The Iglesia Filipiniana Independiente (Philippine Independent Church), or IFI, has expressed alarm over the arrest of one of its paralegals in the southern city of Oroquieta.
An arrest warrant issued by a regional trial court judge alleged that 40-year-old paralegal Jennifer Clavite Aguhob is a “wanted person” linked to communist rebels.
She was subsequently arrested on Feb. 5.
The IFI, however, maintained that Aguhob works for the church’s ministry with tribal peoples in the region known as “lumad.”
The IFI is an independent Christian denomination in the form of a national church in the country.
In May 2017, Aguhob, an engineer by profession, volunteered to help as a paralegal in the case of IFI Bishop Carlo Morales, who was arrested for alleged illegal possession of explosives.
The bishop was released in 2018, but the case is still being heard by the court.
In a statement, the Philippine Independent Church said the arrest of Aguhob is a “grave form of harassment and repression against a paralegal worker and her fundamental rights.”
“We in the IFI condemn this dastardly act,” read the statement.
The church group lambasted the government’s security forces, claiming their “propensity to arrest and detain certain persons serving the democratic rights of the Filipino people is expeditiously maddening.”
The IFI called for the immediate release of Aguhob, and for authorities to drop her case.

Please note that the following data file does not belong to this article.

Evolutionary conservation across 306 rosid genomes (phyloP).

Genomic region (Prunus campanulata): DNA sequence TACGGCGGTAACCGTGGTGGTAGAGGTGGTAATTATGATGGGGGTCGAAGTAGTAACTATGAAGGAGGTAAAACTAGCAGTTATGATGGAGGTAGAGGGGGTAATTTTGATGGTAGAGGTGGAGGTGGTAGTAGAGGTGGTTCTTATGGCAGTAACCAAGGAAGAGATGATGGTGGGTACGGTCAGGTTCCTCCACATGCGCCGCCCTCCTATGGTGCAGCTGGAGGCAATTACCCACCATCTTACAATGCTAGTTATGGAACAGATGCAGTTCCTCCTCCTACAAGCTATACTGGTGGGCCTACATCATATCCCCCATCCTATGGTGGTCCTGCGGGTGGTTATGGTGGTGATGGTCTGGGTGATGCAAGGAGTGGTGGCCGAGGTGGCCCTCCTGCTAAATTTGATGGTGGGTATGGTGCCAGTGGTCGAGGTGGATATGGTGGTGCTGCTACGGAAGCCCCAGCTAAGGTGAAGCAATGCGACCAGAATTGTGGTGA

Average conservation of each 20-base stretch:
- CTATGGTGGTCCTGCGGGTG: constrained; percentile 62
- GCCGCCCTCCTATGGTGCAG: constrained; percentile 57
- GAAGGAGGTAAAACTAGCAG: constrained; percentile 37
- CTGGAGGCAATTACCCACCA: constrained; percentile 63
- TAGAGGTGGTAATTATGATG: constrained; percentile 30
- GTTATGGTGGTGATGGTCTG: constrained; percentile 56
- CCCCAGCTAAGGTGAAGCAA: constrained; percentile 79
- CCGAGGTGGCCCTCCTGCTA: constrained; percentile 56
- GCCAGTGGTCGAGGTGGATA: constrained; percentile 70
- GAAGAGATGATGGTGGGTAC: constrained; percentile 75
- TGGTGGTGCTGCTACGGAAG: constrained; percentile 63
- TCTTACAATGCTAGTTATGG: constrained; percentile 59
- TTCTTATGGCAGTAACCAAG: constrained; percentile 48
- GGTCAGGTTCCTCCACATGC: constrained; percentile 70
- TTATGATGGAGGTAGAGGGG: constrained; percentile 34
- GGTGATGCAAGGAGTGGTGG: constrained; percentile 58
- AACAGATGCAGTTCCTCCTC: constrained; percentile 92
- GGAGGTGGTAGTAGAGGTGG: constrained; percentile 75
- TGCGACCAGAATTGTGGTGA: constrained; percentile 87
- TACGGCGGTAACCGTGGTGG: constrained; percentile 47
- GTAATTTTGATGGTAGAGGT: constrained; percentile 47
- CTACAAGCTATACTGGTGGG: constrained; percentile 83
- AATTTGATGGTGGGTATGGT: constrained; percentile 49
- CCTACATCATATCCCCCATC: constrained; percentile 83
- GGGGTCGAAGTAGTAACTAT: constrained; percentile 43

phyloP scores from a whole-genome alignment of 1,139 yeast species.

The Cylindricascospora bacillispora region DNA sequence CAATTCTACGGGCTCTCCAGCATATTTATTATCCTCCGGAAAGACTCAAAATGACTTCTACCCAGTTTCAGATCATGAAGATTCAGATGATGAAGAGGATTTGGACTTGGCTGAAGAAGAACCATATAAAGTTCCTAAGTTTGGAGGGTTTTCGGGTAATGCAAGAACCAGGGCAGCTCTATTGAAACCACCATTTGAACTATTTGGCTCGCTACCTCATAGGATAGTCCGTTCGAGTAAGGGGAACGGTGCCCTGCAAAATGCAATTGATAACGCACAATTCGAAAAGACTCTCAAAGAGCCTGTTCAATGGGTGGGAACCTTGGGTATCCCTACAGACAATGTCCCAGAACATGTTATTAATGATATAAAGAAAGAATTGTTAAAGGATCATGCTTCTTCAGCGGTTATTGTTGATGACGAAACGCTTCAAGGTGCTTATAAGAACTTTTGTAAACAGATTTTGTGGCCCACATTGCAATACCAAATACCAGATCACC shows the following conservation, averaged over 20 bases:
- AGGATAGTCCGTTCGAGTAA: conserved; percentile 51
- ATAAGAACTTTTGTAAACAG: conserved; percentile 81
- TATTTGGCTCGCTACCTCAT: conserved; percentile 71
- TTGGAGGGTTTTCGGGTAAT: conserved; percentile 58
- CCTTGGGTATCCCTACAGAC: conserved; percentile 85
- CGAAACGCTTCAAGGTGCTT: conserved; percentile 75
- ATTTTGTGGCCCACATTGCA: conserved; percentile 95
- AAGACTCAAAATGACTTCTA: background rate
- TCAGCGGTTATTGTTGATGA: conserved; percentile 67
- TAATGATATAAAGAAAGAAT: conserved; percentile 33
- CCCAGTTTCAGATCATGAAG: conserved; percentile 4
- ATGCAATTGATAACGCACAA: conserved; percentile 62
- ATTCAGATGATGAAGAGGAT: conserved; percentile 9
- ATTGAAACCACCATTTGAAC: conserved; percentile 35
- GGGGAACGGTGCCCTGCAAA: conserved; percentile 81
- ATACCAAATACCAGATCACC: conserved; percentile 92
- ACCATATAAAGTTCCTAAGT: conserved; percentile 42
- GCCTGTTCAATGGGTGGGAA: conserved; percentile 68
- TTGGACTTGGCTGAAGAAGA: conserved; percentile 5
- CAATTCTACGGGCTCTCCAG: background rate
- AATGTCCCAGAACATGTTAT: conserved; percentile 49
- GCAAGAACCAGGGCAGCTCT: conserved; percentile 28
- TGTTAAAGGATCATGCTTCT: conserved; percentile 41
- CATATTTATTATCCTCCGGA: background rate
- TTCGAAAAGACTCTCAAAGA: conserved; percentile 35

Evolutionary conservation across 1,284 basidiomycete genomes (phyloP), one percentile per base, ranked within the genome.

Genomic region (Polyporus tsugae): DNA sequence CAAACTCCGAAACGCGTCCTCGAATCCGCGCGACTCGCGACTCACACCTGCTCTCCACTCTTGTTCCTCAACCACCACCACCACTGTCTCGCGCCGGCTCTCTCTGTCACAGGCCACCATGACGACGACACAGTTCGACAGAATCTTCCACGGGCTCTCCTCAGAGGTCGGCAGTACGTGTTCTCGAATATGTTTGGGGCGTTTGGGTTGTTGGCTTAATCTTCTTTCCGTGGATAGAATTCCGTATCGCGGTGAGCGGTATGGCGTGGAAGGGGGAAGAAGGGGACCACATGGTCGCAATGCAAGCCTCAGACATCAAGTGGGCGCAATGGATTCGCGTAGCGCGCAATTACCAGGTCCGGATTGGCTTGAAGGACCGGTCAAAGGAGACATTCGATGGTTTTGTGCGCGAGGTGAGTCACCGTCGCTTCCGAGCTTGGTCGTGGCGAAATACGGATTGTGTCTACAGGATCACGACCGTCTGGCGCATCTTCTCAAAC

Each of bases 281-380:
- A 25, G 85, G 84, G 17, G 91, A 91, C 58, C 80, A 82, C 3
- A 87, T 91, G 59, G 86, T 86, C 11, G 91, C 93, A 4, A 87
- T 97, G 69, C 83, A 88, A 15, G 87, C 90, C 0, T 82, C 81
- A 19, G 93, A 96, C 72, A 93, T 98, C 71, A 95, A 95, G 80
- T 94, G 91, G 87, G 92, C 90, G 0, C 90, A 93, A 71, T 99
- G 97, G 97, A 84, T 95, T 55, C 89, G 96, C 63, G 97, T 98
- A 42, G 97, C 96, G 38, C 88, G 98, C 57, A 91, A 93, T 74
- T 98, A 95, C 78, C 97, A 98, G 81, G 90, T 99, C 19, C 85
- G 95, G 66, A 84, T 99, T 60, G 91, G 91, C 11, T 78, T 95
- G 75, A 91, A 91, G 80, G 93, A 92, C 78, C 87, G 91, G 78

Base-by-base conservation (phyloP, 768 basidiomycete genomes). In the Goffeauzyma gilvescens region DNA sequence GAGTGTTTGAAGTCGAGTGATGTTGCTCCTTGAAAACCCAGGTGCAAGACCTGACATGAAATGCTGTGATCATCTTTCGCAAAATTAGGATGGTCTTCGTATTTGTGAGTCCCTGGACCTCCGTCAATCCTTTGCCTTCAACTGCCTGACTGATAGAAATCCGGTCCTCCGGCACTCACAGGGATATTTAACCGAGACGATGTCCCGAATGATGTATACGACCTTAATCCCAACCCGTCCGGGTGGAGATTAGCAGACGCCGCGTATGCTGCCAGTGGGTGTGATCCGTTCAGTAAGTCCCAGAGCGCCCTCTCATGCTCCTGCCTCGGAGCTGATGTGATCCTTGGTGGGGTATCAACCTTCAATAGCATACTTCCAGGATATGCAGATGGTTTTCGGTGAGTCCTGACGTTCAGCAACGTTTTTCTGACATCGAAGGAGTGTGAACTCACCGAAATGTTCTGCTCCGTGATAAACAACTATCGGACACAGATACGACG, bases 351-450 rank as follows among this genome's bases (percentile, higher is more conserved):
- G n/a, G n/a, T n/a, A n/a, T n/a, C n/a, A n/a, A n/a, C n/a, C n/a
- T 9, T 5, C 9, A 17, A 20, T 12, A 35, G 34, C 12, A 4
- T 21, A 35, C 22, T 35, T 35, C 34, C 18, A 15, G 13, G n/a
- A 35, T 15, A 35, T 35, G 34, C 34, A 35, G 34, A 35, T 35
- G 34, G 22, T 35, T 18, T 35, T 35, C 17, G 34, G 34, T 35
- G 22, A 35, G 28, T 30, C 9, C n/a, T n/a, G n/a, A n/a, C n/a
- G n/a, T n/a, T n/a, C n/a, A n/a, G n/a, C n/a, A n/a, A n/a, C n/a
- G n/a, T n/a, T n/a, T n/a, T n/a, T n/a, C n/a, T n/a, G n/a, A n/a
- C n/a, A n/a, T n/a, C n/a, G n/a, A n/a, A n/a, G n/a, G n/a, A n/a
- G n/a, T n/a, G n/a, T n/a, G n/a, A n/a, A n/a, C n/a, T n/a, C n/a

“We ask the government to stop the practice of filing trumped-up cases as a form of harassment and repression against those who work for the defence of people’s rights,” read the church’s statement.
It also called on the Filipino people “to be always vigilant in defending their basic fundamental rights,” which they allege are “under threat” amidst the rise of “tyrannical rule.”
The National Union of People’s Lawyers, meanwhile, reported that apart from Aguhob, others arrested include: Alexander Philip Abinguna, coordinator of the human rights group Karapatan; local journalist Frenchiemae Cumpio; Mira Legion, of the activist group Bayan; and Marissa Cabaljao of the People Surge Network, an alliance of victims of Super Typhoon Haiyan.
The arrests, which happened in the central Philippine city of Tacloban on Feb. 7, were based on a warrant for illegal possession of firearms and explosives.
“All of the arrested are open, legal, and peaceful, yet militant human rights workers,” said the lawyers’ group.
“The question is simple and straightforward, if not rhetorical: How can high profile and visible people working in open legal organizations doing perfectly legal and constitutionally-protected advocacy commit or be committing patently criminal acts and yet not be in hiding,” read their statement.
The group further charged the government is criminalizing “otherwise legal acts, behaviors, and individuals.”